3 vie for two spots on Belchertown School Committee

By Maddie Fabian

For the Gazette

Published: 05-18-2023 4:36 PM

BELCHERTOWN — Monday’s town election will feature a contested race for the School Committee, as well as seven other uncontested positions for various boards and committees in town.

Voting takes place from 8 a.m. to 8 p.m. in the Belchertown High School gymnasium.

Three candidates are in the running for two open positions on the School Committee. The candidates include incumbent Heidi Gutekenst, and two newcomers in Matthew Jackson and Lamikco Magee.

Gutekenst, current chair of the committee, said she’s excited to run for reelection and is proud of the committee’s recent work, especially around the antisemitic events at Jabish Brook Middle School.

“It’s a horrible thing that happened, but I’m proud that our district is addressing it and not trying to hide things,” she said, adding that she hopes to continue equity work “which will never really be done.”

Gutekenst has a history in early childhood education, having served as the school age director at Belchertown Day School and leading multiple Girl Scout troops in town. She now works with the Parks and Recreation Department in the town as recreation supervisor for camps and recreation.

If reelected, Gutekenst said she hopes to work with the town on the schools’ budget so that spending matches revenue.

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“I’m very much for the students of Belchertown. There’s not any one word, program or thing that I value most. I really look at the whole picture of everybody,” Gutekenst said. “I stand for our teachers and our staff… and I stand for the community.”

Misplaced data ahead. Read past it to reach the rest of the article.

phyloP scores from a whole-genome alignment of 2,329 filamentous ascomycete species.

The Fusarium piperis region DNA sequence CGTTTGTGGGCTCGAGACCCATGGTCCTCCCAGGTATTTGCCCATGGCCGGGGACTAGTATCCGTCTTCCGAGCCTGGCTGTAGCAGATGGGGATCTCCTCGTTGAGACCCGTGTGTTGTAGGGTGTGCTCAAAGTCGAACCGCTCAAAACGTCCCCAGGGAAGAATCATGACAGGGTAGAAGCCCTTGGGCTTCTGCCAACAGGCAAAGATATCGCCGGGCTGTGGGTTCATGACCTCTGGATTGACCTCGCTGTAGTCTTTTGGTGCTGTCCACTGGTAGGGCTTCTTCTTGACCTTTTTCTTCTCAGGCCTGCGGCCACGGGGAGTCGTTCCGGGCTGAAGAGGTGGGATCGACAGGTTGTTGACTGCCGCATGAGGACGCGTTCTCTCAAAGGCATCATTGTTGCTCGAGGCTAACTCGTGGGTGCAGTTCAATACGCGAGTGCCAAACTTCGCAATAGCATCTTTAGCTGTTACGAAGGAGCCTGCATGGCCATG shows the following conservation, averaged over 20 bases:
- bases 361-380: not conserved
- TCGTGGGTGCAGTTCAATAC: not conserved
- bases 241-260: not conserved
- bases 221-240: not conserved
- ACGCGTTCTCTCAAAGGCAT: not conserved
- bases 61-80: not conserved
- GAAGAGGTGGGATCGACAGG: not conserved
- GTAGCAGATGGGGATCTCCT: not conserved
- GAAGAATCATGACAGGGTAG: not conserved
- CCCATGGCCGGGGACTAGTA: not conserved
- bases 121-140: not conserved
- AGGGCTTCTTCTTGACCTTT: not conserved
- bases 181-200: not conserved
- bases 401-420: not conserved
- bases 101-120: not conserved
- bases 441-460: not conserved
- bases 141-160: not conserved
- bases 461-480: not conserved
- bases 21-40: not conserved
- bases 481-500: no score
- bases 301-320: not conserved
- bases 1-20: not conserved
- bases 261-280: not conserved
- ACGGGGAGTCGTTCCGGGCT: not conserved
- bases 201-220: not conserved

Matthew Jackson

Jackson said he’s running for School Committee because his daughter has dyslexia, and he wants to help make the process of diagnosing learning disabilities in schools less frustrating, more transparent and more efficient.

“It’s good to have good paraprofessionals in the school system because it’s tough for a single teacher to give the full support they need,” said Jackson, adding that he thinks it’s important to “give the parents a lot of say, support the teachers and interact with the administration.”

Jackson, who is currently a real estate agent in town, grew up in Belchertown. He went through the Belchertown school system and attended UMass as a fourth-generation student, and he has been refereeing and coaching the town’s high school basketball for over 20 years.

“I have a lot of roots in this town, whether it’s with the rec department or with school systems,” Jackson said. “I’m always out in the community, so it’s easier for me to talk to people than a lot of others.”

If elected, Jackson said he hopes to give Superintendent Brian Cameron more freedom.

“We hired him to be the boss, so I’d like to take some of the handcuffs off him and let him lead… He has a great personality so I’d like to see what he could do.”

Jackson said he also sees the value of different perspectives and wants to bring new opinions to the School Committee. One example of a differing opinion he has held, he said, is around COVID-19 vaccinations.

“A couple years ago, they tried passing something that vaccinated our kids without parental consent… I disagreed with that. I have no problem if people want to vaccinate; it’s just we shouldn’t be told what to do,” he said.